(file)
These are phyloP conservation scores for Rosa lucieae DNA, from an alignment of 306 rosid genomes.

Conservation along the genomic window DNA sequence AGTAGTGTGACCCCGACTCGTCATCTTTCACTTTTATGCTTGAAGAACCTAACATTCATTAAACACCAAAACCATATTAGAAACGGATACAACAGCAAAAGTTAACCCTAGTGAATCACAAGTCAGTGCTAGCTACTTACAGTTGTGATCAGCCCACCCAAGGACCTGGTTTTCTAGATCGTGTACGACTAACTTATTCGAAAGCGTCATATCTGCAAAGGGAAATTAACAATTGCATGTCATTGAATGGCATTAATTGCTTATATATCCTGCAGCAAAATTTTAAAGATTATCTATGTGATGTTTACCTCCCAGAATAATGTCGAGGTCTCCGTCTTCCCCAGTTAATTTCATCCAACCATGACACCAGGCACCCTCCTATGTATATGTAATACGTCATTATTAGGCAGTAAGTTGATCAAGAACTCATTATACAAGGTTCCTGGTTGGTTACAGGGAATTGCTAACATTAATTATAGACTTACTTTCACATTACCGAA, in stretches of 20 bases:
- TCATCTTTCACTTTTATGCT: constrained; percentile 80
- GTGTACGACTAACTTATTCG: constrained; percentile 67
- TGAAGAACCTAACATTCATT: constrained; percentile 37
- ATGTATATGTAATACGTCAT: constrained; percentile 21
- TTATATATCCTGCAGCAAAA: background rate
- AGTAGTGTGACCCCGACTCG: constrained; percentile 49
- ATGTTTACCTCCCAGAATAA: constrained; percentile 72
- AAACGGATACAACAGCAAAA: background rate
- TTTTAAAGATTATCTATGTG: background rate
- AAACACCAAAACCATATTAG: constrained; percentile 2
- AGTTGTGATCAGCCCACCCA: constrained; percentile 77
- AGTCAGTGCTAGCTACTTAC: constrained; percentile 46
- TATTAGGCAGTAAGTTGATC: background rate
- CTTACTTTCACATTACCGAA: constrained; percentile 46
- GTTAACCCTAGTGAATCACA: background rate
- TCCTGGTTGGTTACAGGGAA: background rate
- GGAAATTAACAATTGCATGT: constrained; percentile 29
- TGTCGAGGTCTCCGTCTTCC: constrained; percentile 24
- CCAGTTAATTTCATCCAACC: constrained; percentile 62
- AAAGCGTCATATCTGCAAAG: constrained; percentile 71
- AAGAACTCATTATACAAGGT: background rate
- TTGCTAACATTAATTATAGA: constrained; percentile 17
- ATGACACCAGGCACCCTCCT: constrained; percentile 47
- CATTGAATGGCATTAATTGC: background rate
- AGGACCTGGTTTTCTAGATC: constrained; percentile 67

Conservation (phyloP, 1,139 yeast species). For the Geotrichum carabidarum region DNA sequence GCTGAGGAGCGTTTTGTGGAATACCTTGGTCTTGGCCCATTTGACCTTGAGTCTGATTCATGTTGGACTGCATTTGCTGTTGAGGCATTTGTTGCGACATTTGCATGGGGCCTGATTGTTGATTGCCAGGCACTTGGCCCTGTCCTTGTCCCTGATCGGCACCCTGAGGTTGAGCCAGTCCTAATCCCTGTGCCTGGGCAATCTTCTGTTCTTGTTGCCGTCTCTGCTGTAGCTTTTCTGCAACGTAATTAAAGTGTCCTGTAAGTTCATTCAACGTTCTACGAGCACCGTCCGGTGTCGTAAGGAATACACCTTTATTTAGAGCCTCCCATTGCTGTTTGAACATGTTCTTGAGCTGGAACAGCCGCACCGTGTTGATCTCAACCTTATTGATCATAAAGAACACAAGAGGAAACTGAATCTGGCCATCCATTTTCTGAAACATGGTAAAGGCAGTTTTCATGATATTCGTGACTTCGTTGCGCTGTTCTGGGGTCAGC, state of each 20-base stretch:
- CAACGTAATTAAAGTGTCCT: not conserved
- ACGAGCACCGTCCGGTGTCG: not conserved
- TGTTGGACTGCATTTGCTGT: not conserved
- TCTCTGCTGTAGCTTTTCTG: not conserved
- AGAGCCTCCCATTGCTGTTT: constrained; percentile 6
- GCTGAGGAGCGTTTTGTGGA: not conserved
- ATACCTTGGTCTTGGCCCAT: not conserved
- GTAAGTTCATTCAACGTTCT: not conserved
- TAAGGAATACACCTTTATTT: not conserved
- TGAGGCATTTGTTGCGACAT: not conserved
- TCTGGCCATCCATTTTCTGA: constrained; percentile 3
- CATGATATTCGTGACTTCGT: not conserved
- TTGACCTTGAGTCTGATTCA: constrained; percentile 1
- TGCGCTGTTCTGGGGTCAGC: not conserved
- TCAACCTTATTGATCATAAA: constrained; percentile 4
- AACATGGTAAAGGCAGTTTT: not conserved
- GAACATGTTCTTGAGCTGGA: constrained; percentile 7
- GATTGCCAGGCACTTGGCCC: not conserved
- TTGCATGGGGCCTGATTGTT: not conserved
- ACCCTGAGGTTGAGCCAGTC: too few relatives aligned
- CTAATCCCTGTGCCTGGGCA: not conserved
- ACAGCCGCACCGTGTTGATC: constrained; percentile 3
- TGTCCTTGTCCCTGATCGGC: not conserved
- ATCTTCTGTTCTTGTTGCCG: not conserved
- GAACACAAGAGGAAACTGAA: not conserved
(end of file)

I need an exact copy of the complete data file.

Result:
These are phyloP conservation scores for Rosa lucieae DNA, from an alignment of 306 rosid genomes.

Conservation along the genomic window DNA sequence AGTAGTGTGACCCCGACTCGTCATCTTTCACTTTTATGCTTGAAGAACCTAACATTCATTAAACACCAAAACCATATTAGAAACGGATACAACAGCAAAAGTTAACCCTAGTGAATCACAAGTCAGTGCTAGCTACTTACAGTTGTGATCAGCCCACCCAAGGACCTGGTTTTCTAGATCGTGTACGACTAACTTATTCGAAAGCGTCATATCTGCAAAGGGAAATTAACAATTGCATGTCATTGAATGGCATTAATTGCTTATATATCCTGCAGCAAAATTTTAAAGATTATCTATGTGATGTTTACCTCCCAGAATAATGTCGAGGTCTCCGTCTTCCCCAGTTAATTTCATCCAACCATGACACCAGGCACCCTCCTATGTATATGTAATACGTCATTATTAGGCAGTAAGTTGATCAAGAACTCATTATACAAGGTTCCTGGTTGGTTACAGGGAATTGCTAACATTAATTATAGACTTACTTTCACATTACCGAA, in stretches of 20 bases:
- TCATCTTTCACTTTTATGCT: constrained; percentile 80
- GTGTACGACTAACTTATTCG: constrained; percentile 67
- TGAAGAACCTAACATTCATT: constrained; percentile 37
- ATGTATATGTAATACGTCAT: constrained; percentile 21
- TTATATATCCTGCAGCAAAA: background rate
- AGTAGTGTGACCCCGACTCG: constrained; percentile 49
- ATGTTTACCTCCCAGAATAA: constrained; percentile 72
- AAACGGATACAACAGCAAAA: background rate
- TTTTAAAGATTATCTATGTG: background rate
- AAACACCAAAACCATATTAG: constrained; percentile 2
- AGTTGTGATCAGCCCACCCA: constrained; percentile 77
- AGTCAGTGCTAGCTACTTAC: constrained; percentile 46
- TATTAGGCAGTAAGTTGATC: background rate
- CTTACTTTCACATTACCGAA: constrained; percentile 46
- GTTAACCCTAGTGAATCACA: background rate
- TCCTGGTTGGTTACAGGGAA: background rate
- GGAAATTAACAATTGCATGT: constrained; percentile 29
- TGTCGAGGTCTCCGTCTTCC: constrained; percentile 24
- CCAGTTAATTTCATCCAACC: constrained; percentile 62
- AAAGCGTCATATCTGCAAAG: constrained; percentile 71
- AAGAACTCATTATACAAGGT: background rate
- TTGCTAACATTAATTATAGA: constrained; percentile 17
- ATGACACCAGGCACCCTCCT: constrained; percentile 47
- CATTGAATGGCATTAATTGC: background rate
- AGGACCTGGTTTTCTAGATC: constrained; percentile 67

Conservation (phyloP, 1,139 yeast species). For the Geotrichum carabidarum region DNA sequence GCTGAGGAGCGTTTTGTGGAATACCTTGGTCTTGGCCCATTTGACCTTGAGTCTGATTCATGTTGGACTGCATTTGCTGTTGAGGCATTTGTTGCGACATTTGCATGGGGCCTGATTGTTGATTGCCAGGCACTTGGCCCTGTCCTTGTCCCTGATCGGCACCCTGAGGTTGAGCCAGTCCTAATCCCTGTGCCTGGGCAATCTTCTGTTCTTGTTGCCGTCTCTGCTGTAGCTTTTCTGCAACGTAATTAAAGTGTCCTGTAAGTTCATTCAACGTTCTACGAGCACCGTCCGGTGTCGTAAGGAATACACCTTTATTTAGAGCCTCCCATTGCTGTTTGAACATGTTCTTGAGCTGGAACAGCCGCACCGTGTTGATCTCAACCTTATTGATCATAAAGAACACAAGAGGAAACTGAATCTGGCCATCCATTTTCTGAAACATGGTAAAGGCAGTTTTCATGATATTCGTGACTTCGTTGCGCTGTTCTGGGGTCAGC, state of each 20-base stretch:
- CAACGTAATTAAAGTGTCCT: not conserved
- ACGAGCACCGTCCGGTGTCG: not conserved
- TGTTGGACTGCATTTGCTGT: not conserved
- TCTCTGCTGTAGCTTTTCTG: not conserved
- AGAGCCTCCCATTGCTGTTT: constrained; percentile 6
- GCTGAGGAGCGTTTTGTGGA: not conserved
- ATACCTTGGTCTTGGCCCAT: not conserved
- GTAAGTTCATTCAACGTTCT: not conserved
- TAAGGAATACACCTTTATTT: not conserved
- TGAGGCATTTGTTGCGACAT: not conserved
- TCTGGCCATCCATTTTCTGA: constrained; percentile 3
- CATGATATTCGTGACTTCGT: not conserved
- TTGACCTTGAGTCTGATTCA: constrained; percentile 1
- TGCGCTGTTCTGGGGTCAGC: not conserved
- TCAACCTTATTGATCATAAA: constrained; percentile 4
- AACATGGTAAAGGCAGTTTT: not conserved
- GAACATGTTCTTGAGCTGGA: constrained; percentile 7
- GATTGCCAGGCACTTGGCCC: not conserved
- TTGCATGGGGCCTGATTGTT: not conserved
- ACCCTGAGGTTGAGCCAGTC: too few relatives aligned
- CTAATCCCTGTGCCTGGGCA: not conserved
- ACAGCCGCACCGTGTTGATC: constrained; percentile 3
- TGTCCTTGTCCCTGATCGGC: not conserved
- ATCTTCTGTTCTTGTTGCCG: not conserved
- GAACACAAGAGGAAACTGAA: not conserved